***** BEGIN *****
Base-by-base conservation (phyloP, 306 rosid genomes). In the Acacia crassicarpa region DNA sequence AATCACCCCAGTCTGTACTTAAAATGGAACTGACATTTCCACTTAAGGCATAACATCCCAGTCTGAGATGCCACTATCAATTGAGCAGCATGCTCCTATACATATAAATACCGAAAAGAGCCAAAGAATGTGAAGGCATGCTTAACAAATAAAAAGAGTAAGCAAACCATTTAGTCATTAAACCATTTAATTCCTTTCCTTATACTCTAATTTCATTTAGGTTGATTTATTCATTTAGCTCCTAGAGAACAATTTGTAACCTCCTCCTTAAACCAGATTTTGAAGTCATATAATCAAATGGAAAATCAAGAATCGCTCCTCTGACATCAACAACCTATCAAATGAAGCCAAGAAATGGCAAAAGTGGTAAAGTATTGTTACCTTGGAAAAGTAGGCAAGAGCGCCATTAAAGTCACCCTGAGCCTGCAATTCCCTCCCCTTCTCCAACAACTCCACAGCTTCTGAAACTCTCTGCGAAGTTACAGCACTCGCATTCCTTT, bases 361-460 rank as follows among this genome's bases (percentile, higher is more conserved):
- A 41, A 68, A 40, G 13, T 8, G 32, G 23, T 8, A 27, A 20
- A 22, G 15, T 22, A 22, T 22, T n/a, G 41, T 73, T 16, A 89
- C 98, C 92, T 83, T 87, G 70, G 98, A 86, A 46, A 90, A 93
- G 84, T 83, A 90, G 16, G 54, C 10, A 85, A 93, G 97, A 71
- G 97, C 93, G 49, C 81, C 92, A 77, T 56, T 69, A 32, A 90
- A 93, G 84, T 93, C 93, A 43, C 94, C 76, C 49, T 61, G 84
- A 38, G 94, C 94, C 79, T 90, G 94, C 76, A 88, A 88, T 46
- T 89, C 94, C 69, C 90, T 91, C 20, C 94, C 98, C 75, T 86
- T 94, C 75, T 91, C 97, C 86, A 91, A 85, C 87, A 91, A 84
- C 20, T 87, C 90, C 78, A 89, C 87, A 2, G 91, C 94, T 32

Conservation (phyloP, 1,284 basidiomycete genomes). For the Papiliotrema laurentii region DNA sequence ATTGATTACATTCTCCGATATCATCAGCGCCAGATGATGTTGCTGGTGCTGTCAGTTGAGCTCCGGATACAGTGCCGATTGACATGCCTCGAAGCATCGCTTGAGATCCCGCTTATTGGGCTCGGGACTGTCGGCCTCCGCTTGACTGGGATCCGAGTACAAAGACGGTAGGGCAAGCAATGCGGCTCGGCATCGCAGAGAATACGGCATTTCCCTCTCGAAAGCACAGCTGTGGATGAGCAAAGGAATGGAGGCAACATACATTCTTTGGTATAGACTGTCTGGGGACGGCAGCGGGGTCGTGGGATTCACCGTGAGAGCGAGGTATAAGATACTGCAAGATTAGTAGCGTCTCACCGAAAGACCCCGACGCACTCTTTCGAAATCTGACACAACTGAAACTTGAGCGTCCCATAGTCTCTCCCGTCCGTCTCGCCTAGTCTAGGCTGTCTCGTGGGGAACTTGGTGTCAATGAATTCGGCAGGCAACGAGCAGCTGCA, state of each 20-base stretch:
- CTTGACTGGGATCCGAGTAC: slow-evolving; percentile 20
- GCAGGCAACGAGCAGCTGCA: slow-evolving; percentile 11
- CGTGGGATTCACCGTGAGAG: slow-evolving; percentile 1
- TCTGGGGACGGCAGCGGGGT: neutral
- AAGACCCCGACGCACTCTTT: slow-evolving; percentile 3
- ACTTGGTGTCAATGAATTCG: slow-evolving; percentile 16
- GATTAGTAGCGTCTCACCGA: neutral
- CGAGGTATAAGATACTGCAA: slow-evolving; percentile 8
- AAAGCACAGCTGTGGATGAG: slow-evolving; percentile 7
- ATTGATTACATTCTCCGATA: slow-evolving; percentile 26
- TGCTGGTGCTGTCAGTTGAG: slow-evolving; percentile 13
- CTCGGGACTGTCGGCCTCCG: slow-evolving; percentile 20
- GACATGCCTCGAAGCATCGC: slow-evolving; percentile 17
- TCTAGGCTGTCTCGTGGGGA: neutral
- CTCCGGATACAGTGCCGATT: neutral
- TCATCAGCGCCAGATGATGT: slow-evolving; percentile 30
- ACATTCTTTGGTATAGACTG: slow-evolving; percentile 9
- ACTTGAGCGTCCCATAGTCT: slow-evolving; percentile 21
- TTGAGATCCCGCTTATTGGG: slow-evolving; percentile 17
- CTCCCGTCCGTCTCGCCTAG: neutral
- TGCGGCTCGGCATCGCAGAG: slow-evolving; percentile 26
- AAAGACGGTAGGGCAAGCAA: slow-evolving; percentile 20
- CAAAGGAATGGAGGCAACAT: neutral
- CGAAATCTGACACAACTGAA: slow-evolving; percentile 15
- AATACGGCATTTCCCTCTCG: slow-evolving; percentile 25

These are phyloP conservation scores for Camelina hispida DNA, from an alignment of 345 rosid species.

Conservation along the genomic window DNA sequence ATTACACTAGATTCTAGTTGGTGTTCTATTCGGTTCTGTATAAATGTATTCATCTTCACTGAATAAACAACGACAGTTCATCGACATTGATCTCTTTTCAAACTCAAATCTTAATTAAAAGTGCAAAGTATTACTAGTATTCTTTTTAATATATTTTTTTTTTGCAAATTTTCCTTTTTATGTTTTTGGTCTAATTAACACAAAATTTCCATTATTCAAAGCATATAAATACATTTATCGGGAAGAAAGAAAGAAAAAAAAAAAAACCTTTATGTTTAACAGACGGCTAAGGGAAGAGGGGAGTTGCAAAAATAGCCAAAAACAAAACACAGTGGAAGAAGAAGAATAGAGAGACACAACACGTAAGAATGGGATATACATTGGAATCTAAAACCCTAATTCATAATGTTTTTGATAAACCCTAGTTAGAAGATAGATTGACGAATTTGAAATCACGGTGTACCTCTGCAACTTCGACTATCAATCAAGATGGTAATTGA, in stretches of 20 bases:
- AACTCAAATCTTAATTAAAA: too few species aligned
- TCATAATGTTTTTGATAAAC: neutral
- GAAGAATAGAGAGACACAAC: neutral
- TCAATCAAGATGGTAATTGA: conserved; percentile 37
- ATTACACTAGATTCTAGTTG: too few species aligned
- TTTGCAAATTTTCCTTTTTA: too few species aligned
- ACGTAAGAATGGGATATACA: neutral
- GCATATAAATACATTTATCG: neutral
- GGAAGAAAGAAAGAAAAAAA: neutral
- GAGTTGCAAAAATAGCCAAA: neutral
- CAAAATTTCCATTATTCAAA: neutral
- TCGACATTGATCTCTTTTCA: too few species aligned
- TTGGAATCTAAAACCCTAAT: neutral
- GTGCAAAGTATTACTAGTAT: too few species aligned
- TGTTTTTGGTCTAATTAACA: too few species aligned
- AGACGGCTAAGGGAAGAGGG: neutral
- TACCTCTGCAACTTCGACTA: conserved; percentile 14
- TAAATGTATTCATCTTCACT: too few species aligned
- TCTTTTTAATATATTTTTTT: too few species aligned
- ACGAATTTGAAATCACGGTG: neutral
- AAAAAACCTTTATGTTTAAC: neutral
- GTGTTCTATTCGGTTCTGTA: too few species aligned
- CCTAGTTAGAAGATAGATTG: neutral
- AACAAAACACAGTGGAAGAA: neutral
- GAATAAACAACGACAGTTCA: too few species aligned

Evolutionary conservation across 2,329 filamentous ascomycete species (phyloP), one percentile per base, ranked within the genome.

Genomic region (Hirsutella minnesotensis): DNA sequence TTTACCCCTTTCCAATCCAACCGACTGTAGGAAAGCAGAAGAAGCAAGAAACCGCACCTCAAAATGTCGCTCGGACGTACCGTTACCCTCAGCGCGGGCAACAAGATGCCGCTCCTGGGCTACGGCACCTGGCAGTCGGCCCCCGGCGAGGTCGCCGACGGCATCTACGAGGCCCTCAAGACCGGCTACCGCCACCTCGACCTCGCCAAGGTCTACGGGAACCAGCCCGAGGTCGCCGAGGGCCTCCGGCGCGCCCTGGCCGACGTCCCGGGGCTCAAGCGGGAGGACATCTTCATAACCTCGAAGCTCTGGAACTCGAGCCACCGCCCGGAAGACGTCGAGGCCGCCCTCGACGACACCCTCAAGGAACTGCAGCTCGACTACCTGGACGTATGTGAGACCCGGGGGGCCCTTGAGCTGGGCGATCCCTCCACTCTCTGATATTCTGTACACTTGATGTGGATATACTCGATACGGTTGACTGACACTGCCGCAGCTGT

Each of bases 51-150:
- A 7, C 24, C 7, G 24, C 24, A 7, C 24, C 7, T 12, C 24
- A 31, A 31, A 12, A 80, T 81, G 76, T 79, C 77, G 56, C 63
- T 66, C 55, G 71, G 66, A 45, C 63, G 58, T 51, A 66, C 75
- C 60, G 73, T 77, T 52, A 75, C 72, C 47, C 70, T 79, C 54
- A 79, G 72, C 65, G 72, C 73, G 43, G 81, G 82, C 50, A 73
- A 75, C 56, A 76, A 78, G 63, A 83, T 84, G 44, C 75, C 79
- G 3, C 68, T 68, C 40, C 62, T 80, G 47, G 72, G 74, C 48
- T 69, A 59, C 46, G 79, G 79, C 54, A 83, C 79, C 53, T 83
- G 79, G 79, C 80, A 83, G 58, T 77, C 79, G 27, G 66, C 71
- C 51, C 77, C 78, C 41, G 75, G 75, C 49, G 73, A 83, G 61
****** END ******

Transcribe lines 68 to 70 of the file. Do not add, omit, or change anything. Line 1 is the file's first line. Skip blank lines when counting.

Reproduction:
- A 7, C 24, C 7, G 24, C 24, A 7, C 24, C 7, T 12, C 24
- A 31, A 31, A 12, A 80, T 81, G 76, T 79, C 77, G 56, C 63
- T 66, C 55, G 71, G 66, A 45, C 63, G 58, T 51, A 66, C 75